Goal Post kicker going home with family
by Daniel Gaddy
dgaddy@annistonstar.com
Jan 15, 2014 | 8991 views |  0 comments | 108 108 recommendations | email to a friend | print
Workers tear down the old Goal Post Bar-B-Q on Quintard Avenuw in Anniston Tuesday. The famous sign has been purchased by the family that originally established the restaurant. Photo by Stephen Gross.
Workers tear down the old Goal Post Bar-B-Q on Quintard Avenuw in Anniston Tuesday. The famous sign has been purchased by the family that originally established the restaurant. Photo by Stephen Gross.
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The fate of the animated, neon placekicker who welcomed generations of Anniston residents to Goal Post Bar-B-Q had been uncertain since the place closed in September. But this week the Calhoun County icon found a new home — just 2 miles down Quintard Avenue — with the family that established the famed restaurant in the 1960s.

Cathy Pruett Cofield, the owner of Betty’s Bar-B-Q in Anniston and the daughter of the local businessman who opened Goal Post, purchased the sign Tuesday.

“We're going to try our best to restore it; I'm thinking it can be done,” she said.

Cofield said she will likely replace the current sign of Betty’s Bar-B-Q with the placekicker, but she doesn’t plan to rename the establishment, opened by her mother, Betty Walker, in the late 1970s.

Cofield said she’s working with a local sign maker to see if restoration is feasible, but she has not yet received an estimate on the project.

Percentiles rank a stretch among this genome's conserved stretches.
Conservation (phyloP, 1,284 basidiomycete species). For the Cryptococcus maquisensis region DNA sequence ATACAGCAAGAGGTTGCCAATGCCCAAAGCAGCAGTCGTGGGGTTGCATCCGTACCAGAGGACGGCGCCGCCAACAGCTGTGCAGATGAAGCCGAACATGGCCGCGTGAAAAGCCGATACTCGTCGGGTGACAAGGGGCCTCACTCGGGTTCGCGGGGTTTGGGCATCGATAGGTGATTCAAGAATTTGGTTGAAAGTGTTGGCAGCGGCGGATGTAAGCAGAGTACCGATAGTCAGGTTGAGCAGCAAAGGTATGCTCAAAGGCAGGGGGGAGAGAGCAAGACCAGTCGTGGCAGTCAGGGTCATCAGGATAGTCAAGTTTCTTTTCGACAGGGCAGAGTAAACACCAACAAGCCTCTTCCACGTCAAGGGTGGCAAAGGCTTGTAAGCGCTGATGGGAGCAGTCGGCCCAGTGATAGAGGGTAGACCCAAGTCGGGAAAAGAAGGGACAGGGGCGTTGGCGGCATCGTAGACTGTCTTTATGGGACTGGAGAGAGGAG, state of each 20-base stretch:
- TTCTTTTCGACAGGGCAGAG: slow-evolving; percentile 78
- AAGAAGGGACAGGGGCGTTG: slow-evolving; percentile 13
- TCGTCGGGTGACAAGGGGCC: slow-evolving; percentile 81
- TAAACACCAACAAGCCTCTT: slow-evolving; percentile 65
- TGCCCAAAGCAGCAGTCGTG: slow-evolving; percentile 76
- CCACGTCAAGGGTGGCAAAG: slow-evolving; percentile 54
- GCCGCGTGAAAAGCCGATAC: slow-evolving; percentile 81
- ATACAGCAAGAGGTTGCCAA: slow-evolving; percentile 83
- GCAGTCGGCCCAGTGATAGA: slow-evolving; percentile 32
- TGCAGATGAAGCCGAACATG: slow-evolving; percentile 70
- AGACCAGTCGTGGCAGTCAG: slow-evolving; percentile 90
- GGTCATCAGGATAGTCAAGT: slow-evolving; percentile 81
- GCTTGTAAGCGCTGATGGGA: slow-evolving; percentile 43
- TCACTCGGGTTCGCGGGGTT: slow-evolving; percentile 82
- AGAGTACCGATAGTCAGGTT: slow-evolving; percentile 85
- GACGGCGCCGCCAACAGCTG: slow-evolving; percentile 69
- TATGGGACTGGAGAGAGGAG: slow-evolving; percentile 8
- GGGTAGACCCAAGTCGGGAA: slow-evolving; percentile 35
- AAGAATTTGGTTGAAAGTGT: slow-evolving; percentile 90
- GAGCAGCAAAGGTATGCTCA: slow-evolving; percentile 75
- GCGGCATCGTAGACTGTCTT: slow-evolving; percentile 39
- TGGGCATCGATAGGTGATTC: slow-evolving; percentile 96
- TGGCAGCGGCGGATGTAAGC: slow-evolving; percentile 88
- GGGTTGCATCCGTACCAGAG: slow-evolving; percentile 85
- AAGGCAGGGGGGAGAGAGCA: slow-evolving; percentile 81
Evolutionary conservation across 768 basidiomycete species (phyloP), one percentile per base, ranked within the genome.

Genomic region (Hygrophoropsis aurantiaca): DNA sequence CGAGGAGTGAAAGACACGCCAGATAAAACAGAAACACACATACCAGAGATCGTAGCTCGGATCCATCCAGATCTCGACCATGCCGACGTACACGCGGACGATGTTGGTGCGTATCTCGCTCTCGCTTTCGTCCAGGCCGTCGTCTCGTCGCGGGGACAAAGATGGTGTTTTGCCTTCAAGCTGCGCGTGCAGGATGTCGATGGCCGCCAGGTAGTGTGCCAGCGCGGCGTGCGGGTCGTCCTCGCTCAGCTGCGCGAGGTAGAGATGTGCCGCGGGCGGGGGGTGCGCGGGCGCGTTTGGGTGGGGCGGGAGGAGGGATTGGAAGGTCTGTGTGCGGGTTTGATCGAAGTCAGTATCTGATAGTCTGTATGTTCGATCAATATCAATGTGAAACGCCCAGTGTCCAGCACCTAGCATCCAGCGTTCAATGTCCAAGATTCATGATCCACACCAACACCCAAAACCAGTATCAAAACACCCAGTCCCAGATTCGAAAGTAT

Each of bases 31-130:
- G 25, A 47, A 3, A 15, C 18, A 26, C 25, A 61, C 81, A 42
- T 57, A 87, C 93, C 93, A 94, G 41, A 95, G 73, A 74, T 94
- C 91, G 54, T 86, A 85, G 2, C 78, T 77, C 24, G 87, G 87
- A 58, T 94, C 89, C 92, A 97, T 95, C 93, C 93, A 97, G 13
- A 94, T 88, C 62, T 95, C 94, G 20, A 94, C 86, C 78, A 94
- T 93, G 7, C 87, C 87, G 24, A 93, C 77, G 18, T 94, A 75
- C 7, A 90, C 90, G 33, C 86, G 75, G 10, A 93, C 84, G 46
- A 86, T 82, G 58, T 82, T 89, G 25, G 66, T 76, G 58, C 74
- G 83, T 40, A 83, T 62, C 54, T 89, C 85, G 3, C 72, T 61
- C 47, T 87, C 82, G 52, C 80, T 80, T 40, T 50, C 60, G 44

She said she’s been overwhelmed by the interest from the community in refurbishing the sign.

Her father, S.A. Pruett, opened the Goal Post on Quintard in the early 1960s. The restaurant changed hands several times throughout its life, but Roy Young and his family ran it for the longest period, from 1973 to 1998.

Cofield said her father paid $1,500 in the early 1960s to have the fixture custom-made at Noble Sign Company in Anniston.

Cofield said she and her siblings share a love for the sign.

“It’s like a family member,” she said.

This week, construction workers began demolishing the half-century-old brick building that housed the Goal Post.

Cofield said she had approached the previous owner about buying the sign but didn’t have much luck. On Tuesday, she happened to drive by the demolition site and recognized the owner of the company tearing down the building, Clyde Huckabee. She said she told him about her family’s connection to the sign, and he agreed to sell it to her on the spot.

Later that night, she saw Anniston Mayor Vaughn Stewart at Betty’s Bar-B-Q, and he agreed to have a city crew pick the sign up and store it at a Street Department facility until Cofield could make arrangements to start the restoration process.

Stewart said that if the sign is refurbished, the city will work with Cofield concerning zoning ordinances with the sign.

“The intent, to begin with, was to keep it local, and to be able to get it back to the family that gave birth to the sign is even better,” he said.

Assistant Metro Editor Daniel Gaddy: 256-235-3560. On Twitter @DGaddy_Star.



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